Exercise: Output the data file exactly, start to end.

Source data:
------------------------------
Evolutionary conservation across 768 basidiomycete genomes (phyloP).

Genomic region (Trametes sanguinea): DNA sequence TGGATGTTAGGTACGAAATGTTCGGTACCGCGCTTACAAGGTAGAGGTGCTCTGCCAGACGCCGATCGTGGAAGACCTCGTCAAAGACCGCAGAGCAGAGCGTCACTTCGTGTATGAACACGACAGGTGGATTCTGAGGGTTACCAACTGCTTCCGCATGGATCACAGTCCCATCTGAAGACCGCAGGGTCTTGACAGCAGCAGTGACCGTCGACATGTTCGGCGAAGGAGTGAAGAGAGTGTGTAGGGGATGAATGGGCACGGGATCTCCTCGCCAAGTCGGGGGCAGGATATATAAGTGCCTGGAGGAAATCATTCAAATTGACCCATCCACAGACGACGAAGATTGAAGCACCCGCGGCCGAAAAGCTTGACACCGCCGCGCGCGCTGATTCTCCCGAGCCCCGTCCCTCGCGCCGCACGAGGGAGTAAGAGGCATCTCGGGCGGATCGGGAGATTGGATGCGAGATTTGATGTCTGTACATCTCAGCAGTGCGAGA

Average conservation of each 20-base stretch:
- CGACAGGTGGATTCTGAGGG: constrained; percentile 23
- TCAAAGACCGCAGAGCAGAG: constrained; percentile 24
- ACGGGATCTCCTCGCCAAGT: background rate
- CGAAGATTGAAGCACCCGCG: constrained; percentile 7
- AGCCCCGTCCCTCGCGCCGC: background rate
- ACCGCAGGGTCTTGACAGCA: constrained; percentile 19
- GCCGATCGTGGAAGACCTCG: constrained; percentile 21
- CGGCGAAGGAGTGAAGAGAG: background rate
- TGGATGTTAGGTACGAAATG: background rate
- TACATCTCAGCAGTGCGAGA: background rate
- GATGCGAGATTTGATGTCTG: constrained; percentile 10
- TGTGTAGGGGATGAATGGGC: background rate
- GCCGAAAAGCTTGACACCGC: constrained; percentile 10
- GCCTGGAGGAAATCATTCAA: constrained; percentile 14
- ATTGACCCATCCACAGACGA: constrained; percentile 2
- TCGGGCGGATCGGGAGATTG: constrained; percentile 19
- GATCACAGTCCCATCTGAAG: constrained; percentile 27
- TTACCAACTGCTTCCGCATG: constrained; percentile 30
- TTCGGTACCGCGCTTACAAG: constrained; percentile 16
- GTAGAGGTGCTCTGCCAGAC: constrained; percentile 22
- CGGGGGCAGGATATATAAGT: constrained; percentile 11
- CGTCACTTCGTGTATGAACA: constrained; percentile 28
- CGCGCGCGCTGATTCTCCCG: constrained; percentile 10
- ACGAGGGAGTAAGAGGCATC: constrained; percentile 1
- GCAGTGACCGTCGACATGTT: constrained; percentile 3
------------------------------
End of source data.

Evolutionary conservation across 768 basidiomycete genomes (phyloP).

Genomic region (Trametes sanguinea): DNA sequence TGGATGTTAGGTACGAAATGTTCGGTACCGCGCTTACAAGGTAGAGGTGCTCTGCCAGACGCCGATCGTGGAAGACCTCGTCAAAGACCGCAGAGCAGAGCGTCACTTCGTGTATGAACACGACAGGTGGATTCTGAGGGTTACCAACTGCTTCCGCATGGATCACAGTCCCATCTGAAGACCGCAGGGTCTTGACAGCAGCAGTGACCGTCGACATGTTCGGCGAAGGAGTGAAGAGAGTGTGTAGGGGATGAATGGGCACGGGATCTCCTCGCCAAGTCGGGGGCAGGATATATAAGTGCCTGGAGGAAATCATTCAAATTGACCCATCCACAGACGACGAAGATTGAAGCACCCGCGGCCGAAAAGCTTGACACCGCCGCGCGCGCTGATTCTCCCGAGCCCCGTCCCTCGCGCCGCACGAGGGAGTAAGAGGCATCTCGGGCGGATCGGGAGATTGGATGCGAGATTTGATGTCTGTACATCTCAGCAGTGCGAGA

Average conservation of each 20-base stretch:
- CGACAGGTGGATTCTGAGGG: constrained; percentile 23
- TCAAAGACCGCAGAGCAGAG: constrained; percentile 24
- ACGGGATCTCCTCGCCAAGT: background rate
- CGAAGATTGAAGCACCCGCG: constrained; percentile 7
- AGCCCCGTCCCTCGCGCCGC: background rate
- ACCGCAGGGTCTTGACAGCA: constrained; percentile 19
- GCCGATCGTGGAAGACCTCG: constrained; percentile 21
- CGGCGAAGGAGTGAAGAGAG: background rate
- TGGATGTTAGGTACGAAATG: background rate
- TACATCTCAGCAGTGCGAGA: background rate
- GATGCGAGATTTGATGTCTG: constrained; percentile 10
- TGTGTAGGGGATGAATGGGC: background rate
- GCCGAAAAGCTTGACACCGC: constrained; percentile 10
- GCCTGGAGGAAATCATTCAA: constrained; percentile 14
- ATTGACCCATCCACAGACGA: constrained; percentile 2
- TCGGGCGGATCGGGAGATTG: constrained; percentile 19
- GATCACAGTCCCATCTGAAG: constrained; percentile 27
- TTACCAACTGCTTCCGCATG: constrained; percentile 30
- TTCGGTACCGCGCTTACAAG: constrained; percentile 16
- GTAGAGGTGCTCTGCCAGAC: constrained; percentile 22
- CGGGGGCAGGATATATAAGT: constrained; percentile 11
- CGTCACTTCGTGTATGAACA: constrained; percentile 28
- CGCGCGCGCTGATTCTCCCG: constrained; percentile 10
- ACGAGGGAGTAAGAGGCATC: constrained; percentile 1
- GCAGTGACCGTCGACATGTT: constrained; percentile 3